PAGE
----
2024 Summer Research Internships
Cooperative Institute for Modeling the Earth System (CIMES) Research Internship Program at Princeton University
The Cooperative Institute for Modeling the Earth System (CIMES) at Princeton University in collaboration with NOAA’s Geophysical Fluid Dynamics Laboratory (GFDL) is recruiting undergraduate students for 8-9 week research internships in atmospheric, oceanic and earth system science. Awardees will work with host scientists at Princeton University and NOAA/GFDL, a world-leading center of earth system modeling, research and prediction.
Interns will work on a focused scientific problem under the close supervision of their GFDL/Princeton host, and benefit from resources and activities at GFDL, including interaction with scientists and graduate students, access to high performance computing and library facilities, and opportunities to participate in a wide range of seminars and GFDL social events. We particularly encourage applications from students whose participation will add to the diversity of researchers in earth system science, including students from underrepresented groups, and first-generation college students.
The 2024 summer internship program will be in-person at GFDL in Princeton, New Jersey unless the selected intern receives prior approval for remote work. Interns will receive a stipend of $5,600 - $6,300 for a 40-hour work week depending on the length of the internship. Starting dates and length of the internship are flexible depending on host availability. On campus room and board is typically made available to interns from late May to late July and is provided as part of the program. Interns not living at home but using housing other than campus housing will receive a commensurate housing allowance. Interns will also receive reimbursement for travel to and from Princeton.
Princeton University requires that all summer interns be fully vaccinated for COVID-19 and must be prepared to show proof of vaccinations described in the EHS policy.
Applicants must be currently enrolled in an undergraduate degree program at time of application and be either a US Citizen or permanent resident or have US work authorization.
The application deadline is January 15, 2024 at 11:59pm Eastern Time. The link to the application form is provided below.
A complete application will include two letters of recommendation sent directly from the person providing the reference to CIMES Project Manager, Samantha Schuh ([email protected]). Letters should be sent with the subject line “CIMES Internship Reference- Applicant’s Name”.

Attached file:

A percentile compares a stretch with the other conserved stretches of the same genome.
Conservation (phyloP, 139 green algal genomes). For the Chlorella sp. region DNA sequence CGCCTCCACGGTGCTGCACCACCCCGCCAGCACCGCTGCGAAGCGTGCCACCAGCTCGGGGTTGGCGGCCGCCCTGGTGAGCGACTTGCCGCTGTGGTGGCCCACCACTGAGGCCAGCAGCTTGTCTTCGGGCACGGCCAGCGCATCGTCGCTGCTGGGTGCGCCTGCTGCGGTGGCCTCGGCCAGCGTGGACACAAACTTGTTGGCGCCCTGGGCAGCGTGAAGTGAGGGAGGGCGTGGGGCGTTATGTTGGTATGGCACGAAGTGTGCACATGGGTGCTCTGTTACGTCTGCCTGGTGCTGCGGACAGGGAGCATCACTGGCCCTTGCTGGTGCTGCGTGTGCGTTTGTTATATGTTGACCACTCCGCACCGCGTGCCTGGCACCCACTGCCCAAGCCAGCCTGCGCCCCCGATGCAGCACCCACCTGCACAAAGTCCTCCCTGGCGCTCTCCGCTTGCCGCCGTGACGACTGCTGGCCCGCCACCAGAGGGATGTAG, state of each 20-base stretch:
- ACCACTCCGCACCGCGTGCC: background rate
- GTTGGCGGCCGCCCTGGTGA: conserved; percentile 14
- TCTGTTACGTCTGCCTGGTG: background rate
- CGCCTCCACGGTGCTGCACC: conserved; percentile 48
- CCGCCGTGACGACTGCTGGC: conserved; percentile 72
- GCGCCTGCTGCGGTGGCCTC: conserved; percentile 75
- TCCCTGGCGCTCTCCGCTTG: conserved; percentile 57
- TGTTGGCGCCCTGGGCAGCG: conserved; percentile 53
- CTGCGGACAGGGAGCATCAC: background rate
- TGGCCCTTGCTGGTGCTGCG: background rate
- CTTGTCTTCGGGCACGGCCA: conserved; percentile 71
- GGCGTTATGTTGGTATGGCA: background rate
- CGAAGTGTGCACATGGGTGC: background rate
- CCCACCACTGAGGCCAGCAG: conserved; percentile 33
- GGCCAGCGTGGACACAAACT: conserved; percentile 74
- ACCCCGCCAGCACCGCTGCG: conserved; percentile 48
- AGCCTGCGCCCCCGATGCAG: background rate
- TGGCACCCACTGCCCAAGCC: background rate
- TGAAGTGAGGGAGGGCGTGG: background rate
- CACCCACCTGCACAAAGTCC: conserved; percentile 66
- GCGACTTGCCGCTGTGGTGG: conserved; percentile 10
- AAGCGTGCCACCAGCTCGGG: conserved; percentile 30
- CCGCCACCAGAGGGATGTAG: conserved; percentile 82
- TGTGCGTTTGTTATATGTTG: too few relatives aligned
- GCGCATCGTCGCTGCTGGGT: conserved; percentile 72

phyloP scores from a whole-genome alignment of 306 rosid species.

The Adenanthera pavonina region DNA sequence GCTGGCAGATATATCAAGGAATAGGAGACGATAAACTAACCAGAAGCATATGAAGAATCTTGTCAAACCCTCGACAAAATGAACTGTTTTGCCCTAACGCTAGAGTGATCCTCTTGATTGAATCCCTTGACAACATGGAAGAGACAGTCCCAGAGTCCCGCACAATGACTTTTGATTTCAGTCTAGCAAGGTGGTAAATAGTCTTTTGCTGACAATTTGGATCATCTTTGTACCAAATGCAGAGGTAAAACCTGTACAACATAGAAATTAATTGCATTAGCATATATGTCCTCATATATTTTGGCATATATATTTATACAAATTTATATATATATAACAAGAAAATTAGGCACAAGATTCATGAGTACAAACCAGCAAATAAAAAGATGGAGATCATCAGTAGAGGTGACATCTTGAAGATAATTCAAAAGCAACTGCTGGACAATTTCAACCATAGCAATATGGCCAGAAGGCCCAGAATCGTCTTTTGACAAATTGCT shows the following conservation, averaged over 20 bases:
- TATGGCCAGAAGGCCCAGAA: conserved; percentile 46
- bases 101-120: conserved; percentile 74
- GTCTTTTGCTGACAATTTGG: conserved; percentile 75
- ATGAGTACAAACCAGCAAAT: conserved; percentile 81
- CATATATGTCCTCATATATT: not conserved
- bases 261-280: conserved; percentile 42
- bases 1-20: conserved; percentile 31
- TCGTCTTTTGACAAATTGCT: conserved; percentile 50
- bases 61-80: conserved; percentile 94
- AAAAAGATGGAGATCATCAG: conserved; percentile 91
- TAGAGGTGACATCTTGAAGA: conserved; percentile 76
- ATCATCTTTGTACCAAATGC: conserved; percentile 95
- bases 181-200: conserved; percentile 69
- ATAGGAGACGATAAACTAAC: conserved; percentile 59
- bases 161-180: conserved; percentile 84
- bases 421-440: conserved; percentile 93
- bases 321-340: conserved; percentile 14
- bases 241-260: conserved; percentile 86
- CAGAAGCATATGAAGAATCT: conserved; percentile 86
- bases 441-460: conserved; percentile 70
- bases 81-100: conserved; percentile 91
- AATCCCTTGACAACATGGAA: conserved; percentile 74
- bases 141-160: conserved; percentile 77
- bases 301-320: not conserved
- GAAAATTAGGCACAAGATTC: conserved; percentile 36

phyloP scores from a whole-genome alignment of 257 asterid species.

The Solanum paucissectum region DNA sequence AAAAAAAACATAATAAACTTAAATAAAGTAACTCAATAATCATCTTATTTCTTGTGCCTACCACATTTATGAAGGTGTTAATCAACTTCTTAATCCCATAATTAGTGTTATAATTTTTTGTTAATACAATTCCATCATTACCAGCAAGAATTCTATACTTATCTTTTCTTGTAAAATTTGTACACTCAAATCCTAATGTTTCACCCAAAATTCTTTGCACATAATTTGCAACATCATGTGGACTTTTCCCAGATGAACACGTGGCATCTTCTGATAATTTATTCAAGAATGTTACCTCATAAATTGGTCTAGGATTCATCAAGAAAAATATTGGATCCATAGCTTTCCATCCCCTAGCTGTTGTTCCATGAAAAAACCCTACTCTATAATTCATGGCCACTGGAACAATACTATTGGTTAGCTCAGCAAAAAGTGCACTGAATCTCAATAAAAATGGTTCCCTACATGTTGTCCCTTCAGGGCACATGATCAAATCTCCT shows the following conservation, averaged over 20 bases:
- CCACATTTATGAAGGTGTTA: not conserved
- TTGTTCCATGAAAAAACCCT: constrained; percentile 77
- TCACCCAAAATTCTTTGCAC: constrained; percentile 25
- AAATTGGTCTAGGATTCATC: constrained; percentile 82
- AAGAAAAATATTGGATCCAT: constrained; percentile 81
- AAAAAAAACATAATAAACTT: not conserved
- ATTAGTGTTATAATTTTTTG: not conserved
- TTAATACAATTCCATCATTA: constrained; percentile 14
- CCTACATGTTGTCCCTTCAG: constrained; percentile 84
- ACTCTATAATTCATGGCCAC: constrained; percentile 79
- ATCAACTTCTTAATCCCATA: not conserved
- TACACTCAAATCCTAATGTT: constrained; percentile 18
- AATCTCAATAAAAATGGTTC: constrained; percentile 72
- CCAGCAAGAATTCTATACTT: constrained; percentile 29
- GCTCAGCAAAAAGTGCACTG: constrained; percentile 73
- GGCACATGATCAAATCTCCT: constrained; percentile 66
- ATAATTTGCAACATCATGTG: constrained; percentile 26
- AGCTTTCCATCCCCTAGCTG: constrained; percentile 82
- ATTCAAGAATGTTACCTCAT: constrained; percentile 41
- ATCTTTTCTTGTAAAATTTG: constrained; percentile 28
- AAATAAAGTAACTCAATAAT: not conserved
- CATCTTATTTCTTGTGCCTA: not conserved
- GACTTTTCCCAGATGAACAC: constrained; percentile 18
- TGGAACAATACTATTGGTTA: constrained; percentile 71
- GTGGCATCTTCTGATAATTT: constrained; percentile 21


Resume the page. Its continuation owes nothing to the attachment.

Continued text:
In lieu of a cover letter, applicants are asked to explain: How this internship will contribute to their long-term goals, how their academic background (including relevant courses) provides them with the skills they could apply to this internship, and whether they have had any previous research opportunities.
Be advised that applicants will be contacted only if there is further interest in their application.
Princeton University is an Equal Opportunity/Affirmative Action Employer and all qualified applicants will receive consideration for employment without regard to age, race, color, religion, sex, sexual orientation, gender identity or expression, national origin, disability status, protected veteran status, or any other characteristic protected by law. EEO IS THE LAW.
Please apply here.
INTERN PROJECT OPTIONS (click project below for descriptions):
- The role of the stream-hillslope continuum on extreme hydrologic events under changing climate: Is groundwater a moderator or a facilitator?
- Patterns of Sea Level Variability and Connection to the Coast
- Changes in atmospheric vapor pressure deficit over the western United States under a changing climate
- Changes in extreme rainfall across North America: past, present, and future
- FV3 3D Idealized Test Case
- Representation of Ice Sheet Processes in GFDL Climate Models
- Impact of the Resolution of Atmospheric Forcing on Gulf Stream-Northwest Atlantic Shelf SST relationship
- Heat Extremes in Current and Future Possible Climates: Dynamical and Thermodynamic Drivers and Implications for Society
- A study of extra-tropical cyclone statistics and the associated extreme winds and precipitation in present day and warmer climates
- Enhancing the workflow and accessibility of a weather/climate model
- Testing machine learning methods to improve ensemble-based data assimilation
- Arctic sea ice is declining and thinning – how does it affect the climate?
- Investigating the simulation of atmospheric rivers in a state-of-the-art global seasonal-to-decadal prediction system
- Understanding the Dynamics, Predictability, and Changes of Multiyear La Nina Events